University of Plymouth - 2/13/2020


Gut feelings: Gut bacteria are linked to our personality
Dr Katerina Johnson, who conducted her PhD in the University's Department of Experimental Psychology, was researching the science of that 'gut feeling' - the relationship between the bacteria living in the gut (the gut microbiome) and behavioural traits. In a large human study she found that both gut microbiome composition and diversity were related to differences in personality, including sociability and neuroticism.
University of Oxford - 2/12/2020


Nutrition a key ingredient for psychological health in Canadian adults
A new study investigating factors that contribute to psychological distress in adults has found that that risk of malnourishment is linked to psychological distress among Canadians aged 45 years and older. "These findings are consistent with other research which has found links between poor quality diet, and depression, bipolar disorder, and psychological distress," says study lead Dr. Karen Davison, Health Science faculty member at Kwantlen Polytechnic University in ...
University of Toronto - 2/12/2020


Sitting still linked to increased risk of depression in adolescents
Too much time sitting still - sedentary behaviour - is linked to an increased risk of depressive symptoms in adolescents, finds a new UCL-led study. The Lancet Psychiatry study found that an additional 60 minutes of light activity (such as walking or doing chores) daily at age 12 was associated with a 10% reduction in depressive symptoms at age 18. "Our findings show that young people who are inactive for large proportions of the day throughout adolescence face a greater risk of ...
University College London - 2/11/2020


A happy partner leads to a healthier future: Science confirms: 'happy wife, happy life.'
Science now supports the saying, “happy wife, happy life.” Michigan State University research found that those who are optimistic contribute to the health of their partners, staving off the risk factors leading to Alzheimer’s disease, dementia and cognitive decline as they grow old together. “We spend a lot of time with our partners,” said William Chopik, assistant professor of psychology and co-author of the study. “They might encourage us to exercise, eat healthier or remind us to take our ...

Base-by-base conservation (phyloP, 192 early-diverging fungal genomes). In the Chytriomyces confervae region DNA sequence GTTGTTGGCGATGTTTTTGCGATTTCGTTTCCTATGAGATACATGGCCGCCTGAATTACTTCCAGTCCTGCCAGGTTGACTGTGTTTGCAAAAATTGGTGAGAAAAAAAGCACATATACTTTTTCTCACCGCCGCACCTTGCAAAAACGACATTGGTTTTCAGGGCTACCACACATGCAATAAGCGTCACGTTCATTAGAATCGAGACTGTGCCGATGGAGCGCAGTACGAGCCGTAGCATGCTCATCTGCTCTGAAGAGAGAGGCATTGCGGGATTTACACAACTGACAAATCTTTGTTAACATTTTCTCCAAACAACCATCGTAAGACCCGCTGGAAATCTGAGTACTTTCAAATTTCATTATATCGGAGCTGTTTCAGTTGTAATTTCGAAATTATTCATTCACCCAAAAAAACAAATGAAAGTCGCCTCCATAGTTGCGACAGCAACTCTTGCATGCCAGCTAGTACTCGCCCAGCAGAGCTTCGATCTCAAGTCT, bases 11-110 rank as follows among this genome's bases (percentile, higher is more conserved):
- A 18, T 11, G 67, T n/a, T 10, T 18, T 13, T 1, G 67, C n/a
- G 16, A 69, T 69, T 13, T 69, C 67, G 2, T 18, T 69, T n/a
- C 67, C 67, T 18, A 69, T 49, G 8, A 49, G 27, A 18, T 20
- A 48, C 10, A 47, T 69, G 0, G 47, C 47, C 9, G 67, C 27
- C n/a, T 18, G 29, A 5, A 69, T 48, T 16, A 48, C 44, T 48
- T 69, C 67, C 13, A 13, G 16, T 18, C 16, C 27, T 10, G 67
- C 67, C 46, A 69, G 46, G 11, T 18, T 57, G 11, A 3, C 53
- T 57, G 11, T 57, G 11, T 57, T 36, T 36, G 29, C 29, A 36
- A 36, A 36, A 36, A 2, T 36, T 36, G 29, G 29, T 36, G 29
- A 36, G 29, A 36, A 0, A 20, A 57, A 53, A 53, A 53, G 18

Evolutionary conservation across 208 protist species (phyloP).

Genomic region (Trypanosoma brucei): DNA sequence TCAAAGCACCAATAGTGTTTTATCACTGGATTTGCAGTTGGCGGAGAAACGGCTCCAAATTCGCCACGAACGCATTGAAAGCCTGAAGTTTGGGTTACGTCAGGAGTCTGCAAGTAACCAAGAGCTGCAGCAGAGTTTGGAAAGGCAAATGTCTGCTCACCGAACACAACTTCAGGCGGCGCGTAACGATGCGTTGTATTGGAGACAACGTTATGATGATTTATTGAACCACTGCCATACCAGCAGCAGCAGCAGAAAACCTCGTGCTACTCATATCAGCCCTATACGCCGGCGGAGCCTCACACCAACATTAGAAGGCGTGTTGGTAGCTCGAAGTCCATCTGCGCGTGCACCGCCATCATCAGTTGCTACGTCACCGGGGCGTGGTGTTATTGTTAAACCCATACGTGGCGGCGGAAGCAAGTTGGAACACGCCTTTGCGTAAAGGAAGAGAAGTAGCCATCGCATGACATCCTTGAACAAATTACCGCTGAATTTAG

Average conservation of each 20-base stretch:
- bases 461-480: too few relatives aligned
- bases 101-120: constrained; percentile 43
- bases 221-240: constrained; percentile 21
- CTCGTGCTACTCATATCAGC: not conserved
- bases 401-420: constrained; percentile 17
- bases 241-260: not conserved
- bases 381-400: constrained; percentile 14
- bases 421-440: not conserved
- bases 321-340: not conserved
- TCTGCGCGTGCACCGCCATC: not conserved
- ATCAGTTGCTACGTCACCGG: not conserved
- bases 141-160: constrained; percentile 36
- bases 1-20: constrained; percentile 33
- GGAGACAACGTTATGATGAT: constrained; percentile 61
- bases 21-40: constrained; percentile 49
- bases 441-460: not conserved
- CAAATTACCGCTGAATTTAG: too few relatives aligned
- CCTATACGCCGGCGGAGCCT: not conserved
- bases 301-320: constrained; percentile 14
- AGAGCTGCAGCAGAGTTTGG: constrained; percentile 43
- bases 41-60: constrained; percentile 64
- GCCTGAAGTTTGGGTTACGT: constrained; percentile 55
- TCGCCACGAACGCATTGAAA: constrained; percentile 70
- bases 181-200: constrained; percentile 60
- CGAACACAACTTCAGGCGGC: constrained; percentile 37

Michigan State University - 2/10/2020


Review of evidence finds excessive smartphone, social media use may be linked to youth mental health
A new article in CMAJ (Canadian Medical Association Journal) reviews evidence that suggests an association between excessive smartphone and social media use and mental distress and suicidality among adolescents. The authors say this should be among the factors considered by clinicians and researchers who work in the field of youth mental health. The analysis, led by The Hospital for Sick Children (SickKids), focuses on smartphone use and does not consider online gaming. It contains ...
Canadian Medical Association Journal - 2/10/2020


Family dynamics may influence suicidal thoughts in children: A look at 9- and 10-year olds reveals they do think about suicide, even if their caregivers don't know